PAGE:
Patricia Hewitt paedophile apology 'isolates' Harman

Former health secretary sorry after call to lower age of consent and legalise incest in 1976

LAST UPDATED AT 12:34 ON Fri 28 Feb 2014

LABOUR'S Patricia Hewitt has apologised for her involvement in a civil rights organisation that granted affiliation to a paedophile campaign group in the 1970s.

It comes after The Sun accused her of backing a plan by the Paedophile Information Exchange to lower the age of consent and legalise incest nearly 40 years ago.

Hewitt, the former health secretary who stood down as an MP in 2010, was general secretary of the National Council for Civil Liberties (NCCL) in the 1970s. Labour deputy leader Harriet Harman and her husband MP Jack Dromey also worked for the council.

Hewitt's is the only name on an NCCL press release, issued in March 1976, that proposed to lower the age of consent to 14 with "with special provision for situations where the partners are close in age, or where consent of a child over ten can be proved", says The Sun.

The document also called for the legalisation of incest when committed between "mutually consenting persons over the age of consent".

Hewitt last night issued an apology. She said: "I take responsibility for the mistakes we made. I got it wrong on PIE and I apologise for having done so.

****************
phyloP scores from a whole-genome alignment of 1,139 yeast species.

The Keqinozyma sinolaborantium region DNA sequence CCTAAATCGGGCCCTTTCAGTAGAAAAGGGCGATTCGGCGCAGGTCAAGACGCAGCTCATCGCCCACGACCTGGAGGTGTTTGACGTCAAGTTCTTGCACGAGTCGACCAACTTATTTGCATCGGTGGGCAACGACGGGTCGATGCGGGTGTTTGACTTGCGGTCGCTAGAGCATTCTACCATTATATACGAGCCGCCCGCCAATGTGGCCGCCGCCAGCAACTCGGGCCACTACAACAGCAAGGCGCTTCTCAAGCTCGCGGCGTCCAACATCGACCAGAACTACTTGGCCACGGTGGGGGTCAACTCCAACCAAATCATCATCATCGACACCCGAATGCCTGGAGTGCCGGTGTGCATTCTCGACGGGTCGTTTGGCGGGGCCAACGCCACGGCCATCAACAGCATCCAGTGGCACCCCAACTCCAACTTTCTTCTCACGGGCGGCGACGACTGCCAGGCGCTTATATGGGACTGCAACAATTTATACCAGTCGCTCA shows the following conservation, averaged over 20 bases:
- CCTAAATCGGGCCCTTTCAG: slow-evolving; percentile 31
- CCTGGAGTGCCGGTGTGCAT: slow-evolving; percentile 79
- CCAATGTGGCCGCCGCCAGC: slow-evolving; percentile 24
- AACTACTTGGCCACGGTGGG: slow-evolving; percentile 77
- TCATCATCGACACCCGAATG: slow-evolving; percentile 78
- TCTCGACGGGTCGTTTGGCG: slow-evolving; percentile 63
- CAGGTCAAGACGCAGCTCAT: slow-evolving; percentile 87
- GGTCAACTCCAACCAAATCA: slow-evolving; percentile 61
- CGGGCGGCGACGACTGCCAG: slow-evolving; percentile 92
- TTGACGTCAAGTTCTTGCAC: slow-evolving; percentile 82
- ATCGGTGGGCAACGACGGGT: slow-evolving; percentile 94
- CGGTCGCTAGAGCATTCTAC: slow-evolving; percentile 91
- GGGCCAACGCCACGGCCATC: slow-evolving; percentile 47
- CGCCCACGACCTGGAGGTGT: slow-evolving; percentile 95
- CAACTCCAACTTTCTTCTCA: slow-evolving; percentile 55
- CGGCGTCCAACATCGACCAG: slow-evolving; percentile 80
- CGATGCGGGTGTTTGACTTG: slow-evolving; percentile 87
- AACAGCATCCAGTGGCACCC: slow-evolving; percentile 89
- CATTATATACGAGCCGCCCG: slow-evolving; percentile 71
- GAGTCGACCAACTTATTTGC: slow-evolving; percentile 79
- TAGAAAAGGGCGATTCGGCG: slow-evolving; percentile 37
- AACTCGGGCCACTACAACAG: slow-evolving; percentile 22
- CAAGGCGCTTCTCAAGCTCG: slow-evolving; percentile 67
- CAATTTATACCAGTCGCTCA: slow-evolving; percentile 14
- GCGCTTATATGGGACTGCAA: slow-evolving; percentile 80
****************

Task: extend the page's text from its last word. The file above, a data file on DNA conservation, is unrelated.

"NCCL in the 1970s, along with many others, was naive and wrong to accept PIE's claim to be a 'campaigning and counselling organisation' that 'does not promote unlawful acts'."

She added that she does not support reducing the age of consent or legalising incest, and stressed that she never condoned the "vile crimes" of child abusers.

The Daily Telegraph says Hewitt's "frank apology" has undermined Harman's insistence that she had "nothing to apologise for", leaving the Labour deputy leader "increasingly isolated".

The Daily Mail says it was "too long in coming" but at least Hewitt had the "decency to apologise". It adds: "What a shaming contrast with her friend and NCCL sidekick Harriet Harman, who managed only a grudging expression of 'regret'." · 

For further concise, balanced comment and analysis on the week's news, try The Week magazine. Subscribe today and get 6 issues completely free.